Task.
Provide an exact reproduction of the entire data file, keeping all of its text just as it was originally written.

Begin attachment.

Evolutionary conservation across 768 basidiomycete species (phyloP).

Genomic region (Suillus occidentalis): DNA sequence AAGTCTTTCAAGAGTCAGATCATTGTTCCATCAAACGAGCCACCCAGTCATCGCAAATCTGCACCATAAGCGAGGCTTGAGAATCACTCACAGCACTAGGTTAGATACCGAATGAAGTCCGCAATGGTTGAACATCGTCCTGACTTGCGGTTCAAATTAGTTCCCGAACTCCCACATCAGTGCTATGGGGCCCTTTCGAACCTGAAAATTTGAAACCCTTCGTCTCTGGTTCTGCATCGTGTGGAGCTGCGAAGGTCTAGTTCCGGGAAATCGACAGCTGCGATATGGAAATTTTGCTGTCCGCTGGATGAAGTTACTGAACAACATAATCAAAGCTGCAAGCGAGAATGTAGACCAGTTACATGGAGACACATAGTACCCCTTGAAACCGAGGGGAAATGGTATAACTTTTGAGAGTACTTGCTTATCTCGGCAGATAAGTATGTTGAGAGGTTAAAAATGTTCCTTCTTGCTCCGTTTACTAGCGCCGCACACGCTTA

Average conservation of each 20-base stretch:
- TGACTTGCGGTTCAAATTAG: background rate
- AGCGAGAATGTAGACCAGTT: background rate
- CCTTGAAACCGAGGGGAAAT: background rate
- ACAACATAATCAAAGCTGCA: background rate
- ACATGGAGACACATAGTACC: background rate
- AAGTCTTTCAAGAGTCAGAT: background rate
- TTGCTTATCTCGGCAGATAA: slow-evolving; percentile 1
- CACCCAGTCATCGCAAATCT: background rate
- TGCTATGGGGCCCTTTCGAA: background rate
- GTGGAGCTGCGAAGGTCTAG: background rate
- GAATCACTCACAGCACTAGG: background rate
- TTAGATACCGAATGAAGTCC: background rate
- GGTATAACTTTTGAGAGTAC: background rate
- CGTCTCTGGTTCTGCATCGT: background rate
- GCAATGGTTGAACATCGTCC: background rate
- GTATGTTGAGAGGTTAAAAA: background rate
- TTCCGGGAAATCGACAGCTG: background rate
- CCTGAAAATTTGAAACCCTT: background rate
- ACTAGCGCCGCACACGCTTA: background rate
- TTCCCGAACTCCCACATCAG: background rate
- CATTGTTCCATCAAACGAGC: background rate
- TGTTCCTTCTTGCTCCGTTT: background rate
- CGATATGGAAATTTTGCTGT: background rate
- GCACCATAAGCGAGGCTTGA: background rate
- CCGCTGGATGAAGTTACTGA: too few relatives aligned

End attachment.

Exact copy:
Evolutionary conservation across 768 basidiomycete species (phyloP).

Genomic region (Suillus occidentalis): DNA sequence AAGTCTTTCAAGAGTCAGATCATTGTTCCATCAAACGAGCCACCCAGTCATCGCAAATCTGCACCATAAGCGAGGCTTGAGAATCACTCACAGCACTAGGTTAGATACCGAATGAAGTCCGCAATGGTTGAACATCGTCCTGACTTGCGGTTCAAATTAGTTCCCGAACTCCCACATCAGTGCTATGGGGCCCTTTCGAACCTGAAAATTTGAAACCCTTCGTCTCTGGTTCTGCATCGTGTGGAGCTGCGAAGGTCTAGTTCCGGGAAATCGACAGCTGCGATATGGAAATTTTGCTGTCCGCTGGATGAAGTTACTGAACAACATAATCAAAGCTGCAAGCGAGAATGTAGACCAGTTACATGGAGACACATAGTACCCCTTGAAACCGAGGGGAAATGGTATAACTTTTGAGAGTACTTGCTTATCTCGGCAGATAAGTATGTTGAGAGGTTAAAAATGTTCCTTCTTGCTCCGTTTACTAGCGCCGCACACGCTTA

Average conservation of each 20-base stretch:
- TGACTTGCGGTTCAAATTAG: background rate
- AGCGAGAATGTAGACCAGTT: background rate
- CCTTGAAACCGAGGGGAAAT: background rate
- ACAACATAATCAAAGCTGCA: background rate
- ACATGGAGACACATAGTACC: background rate
- AAGTCTTTCAAGAGTCAGAT: background rate
- TTGCTTATCTCGGCAGATAA: slow-evolving; percentile 1
- CACCCAGTCATCGCAAATCT: background rate
- TGCTATGGGGCCCTTTCGAA: background rate
- GTGGAGCTGCGAAGGTCTAG: background rate
- GAATCACTCACAGCACTAGG: background rate
- TTAGATACCGAATGAAGTCC: background rate
- GGTATAACTTTTGAGAGTAC: background rate
- CGTCTCTGGTTCTGCATCGT: background rate
- GCAATGGTTGAACATCGTCC: background rate
- GTATGTTGAGAGGTTAAAAA: background rate
- TTCCGGGAAATCGACAGCTG: background rate
- CCTGAAAATTTGAAACCCTT: background rate
- ACTAGCGCCGCACACGCTTA: background rate
- TTCCCGAACTCCCACATCAG: background rate
- CATTGTTCCATCAAACGAGC: background rate
- TGTTCCTTCTTGCTCCGTTT: background rate
- CGATATGGAAATTTTGCTGT: background rate
- GCACCATAAGCGAGGCTTGA: background rate
- CCGCTGGATGAAGTTACTGA: too few relatives aligned